I figure we’ve lost a couple of dozen people on the headline alone. For the rest of you, though, stay with me …
You’ve found the house you want, with all the amenities you could ask for. A quick look at the comps shows that the market value of the home is $150,000. Your beagle-friendly agent tells you that your best bet is to offer $135,000 to see where everything stands. Maybe the seller will accept the offer. Maybe you’ll receive a counter offer. Unless it’s a bank owned home, where the rules are different, you’re not going to receive an outright rejection.
The offer is submitted. The seller counters. Now is the moment of truth. Except, like an episode of Fringe, the truth isn’t what it seems.
Our key number in this scenario is $150,000 – the market value of the home based on other similar homes that have sold recently in the neighborhood. Go above that without good reason (a remodeled kitchen, for instance) and you’re overpaying; the lender may or may not slow you down with appraisal, and if you’re paying cash those brakes don’t exist.
Any price below that $150,000 mark is good … and will become largely irrelevant the next time a new listing comes to the market.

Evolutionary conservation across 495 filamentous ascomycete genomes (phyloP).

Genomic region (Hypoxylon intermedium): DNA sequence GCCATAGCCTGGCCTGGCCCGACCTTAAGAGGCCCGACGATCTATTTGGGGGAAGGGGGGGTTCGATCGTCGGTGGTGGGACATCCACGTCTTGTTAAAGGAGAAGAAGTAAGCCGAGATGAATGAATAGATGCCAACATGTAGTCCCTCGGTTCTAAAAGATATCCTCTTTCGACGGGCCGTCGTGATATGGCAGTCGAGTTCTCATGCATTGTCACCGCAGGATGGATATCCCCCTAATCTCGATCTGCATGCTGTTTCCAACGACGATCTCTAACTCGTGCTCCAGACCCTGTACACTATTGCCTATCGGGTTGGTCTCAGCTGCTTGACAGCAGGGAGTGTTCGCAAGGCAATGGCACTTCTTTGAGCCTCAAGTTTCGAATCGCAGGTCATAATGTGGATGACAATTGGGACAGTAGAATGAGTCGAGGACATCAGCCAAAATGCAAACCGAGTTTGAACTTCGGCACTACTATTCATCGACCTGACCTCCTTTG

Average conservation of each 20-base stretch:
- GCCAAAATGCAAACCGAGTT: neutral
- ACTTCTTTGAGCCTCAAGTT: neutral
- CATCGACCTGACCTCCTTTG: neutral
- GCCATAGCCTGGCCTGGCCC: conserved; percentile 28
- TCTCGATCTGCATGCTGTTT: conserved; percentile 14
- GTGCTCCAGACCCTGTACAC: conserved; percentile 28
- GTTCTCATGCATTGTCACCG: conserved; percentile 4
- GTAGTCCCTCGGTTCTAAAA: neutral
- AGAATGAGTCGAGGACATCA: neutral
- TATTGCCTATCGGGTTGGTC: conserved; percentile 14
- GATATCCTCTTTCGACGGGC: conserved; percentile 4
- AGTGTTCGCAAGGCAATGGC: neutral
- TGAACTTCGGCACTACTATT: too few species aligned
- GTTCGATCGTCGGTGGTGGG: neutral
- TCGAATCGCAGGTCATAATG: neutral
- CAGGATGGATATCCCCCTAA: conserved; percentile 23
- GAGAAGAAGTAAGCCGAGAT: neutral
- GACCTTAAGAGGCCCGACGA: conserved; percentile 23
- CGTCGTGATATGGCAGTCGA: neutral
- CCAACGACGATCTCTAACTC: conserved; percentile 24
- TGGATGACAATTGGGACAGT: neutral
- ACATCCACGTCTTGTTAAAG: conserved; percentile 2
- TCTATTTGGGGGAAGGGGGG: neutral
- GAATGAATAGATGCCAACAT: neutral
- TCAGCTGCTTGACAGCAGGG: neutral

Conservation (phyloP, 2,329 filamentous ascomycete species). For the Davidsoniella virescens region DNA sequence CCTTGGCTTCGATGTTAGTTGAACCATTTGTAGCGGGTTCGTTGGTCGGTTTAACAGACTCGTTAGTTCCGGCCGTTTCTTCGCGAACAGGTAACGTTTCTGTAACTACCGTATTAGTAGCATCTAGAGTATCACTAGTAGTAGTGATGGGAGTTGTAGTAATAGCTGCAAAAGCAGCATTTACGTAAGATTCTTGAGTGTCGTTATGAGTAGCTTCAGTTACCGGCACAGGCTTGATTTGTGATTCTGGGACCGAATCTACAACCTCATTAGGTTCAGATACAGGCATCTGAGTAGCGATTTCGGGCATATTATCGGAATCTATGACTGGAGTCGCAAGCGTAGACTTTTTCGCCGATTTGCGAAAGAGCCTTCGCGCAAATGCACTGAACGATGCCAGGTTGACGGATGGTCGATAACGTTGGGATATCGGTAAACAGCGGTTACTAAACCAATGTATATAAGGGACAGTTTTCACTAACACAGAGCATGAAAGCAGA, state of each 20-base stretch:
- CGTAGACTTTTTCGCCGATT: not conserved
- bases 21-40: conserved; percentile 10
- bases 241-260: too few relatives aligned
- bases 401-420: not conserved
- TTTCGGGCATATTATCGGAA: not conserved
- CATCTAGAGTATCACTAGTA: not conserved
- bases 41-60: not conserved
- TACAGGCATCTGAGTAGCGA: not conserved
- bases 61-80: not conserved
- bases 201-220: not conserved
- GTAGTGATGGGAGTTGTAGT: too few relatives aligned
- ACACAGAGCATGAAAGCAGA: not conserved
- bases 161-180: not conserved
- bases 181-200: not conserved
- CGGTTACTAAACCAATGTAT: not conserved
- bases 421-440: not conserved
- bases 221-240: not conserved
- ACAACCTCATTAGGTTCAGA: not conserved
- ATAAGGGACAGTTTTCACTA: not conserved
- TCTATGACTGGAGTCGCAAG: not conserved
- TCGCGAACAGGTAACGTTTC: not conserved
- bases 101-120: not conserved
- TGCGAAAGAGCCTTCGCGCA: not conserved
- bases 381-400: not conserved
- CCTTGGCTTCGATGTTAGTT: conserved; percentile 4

If you buy a home whose market value is $200,000 and pay only $160,000, how much is the home really worth?
Most buyers will tell you $200,000 – they were able to get a $40,000 “deal”. Except …
When your friendly beagle-loving real estate agent goes to put the home down the block on the market, your $160,000 purchase now is a comparable sale, thus lowering the current market value of your home and those in the area. Thanks to averaging your home probably is worth more than the $160,000 that you paid, but it’s worth less than the $200,000 it had been worth. And once the new listings hit the market taking your sale into consideration …
Now, none of this is to say you shouldn’t try for the lowest price you can get when you try to purchase Phoenix real estate. This isn’t to say as a buyers agent I’m not going to work to get you the lowest possible price.
What I am saying is that keeping everything in perspective is key because the market is a fluid entity. Everything is relative and what seems like a deal today likely won’t be, not in a flat market such as ours.
By the way … if you’re asking yourself “why $135,000”, stay tuned …[tags]Phoenix real estate[/tags]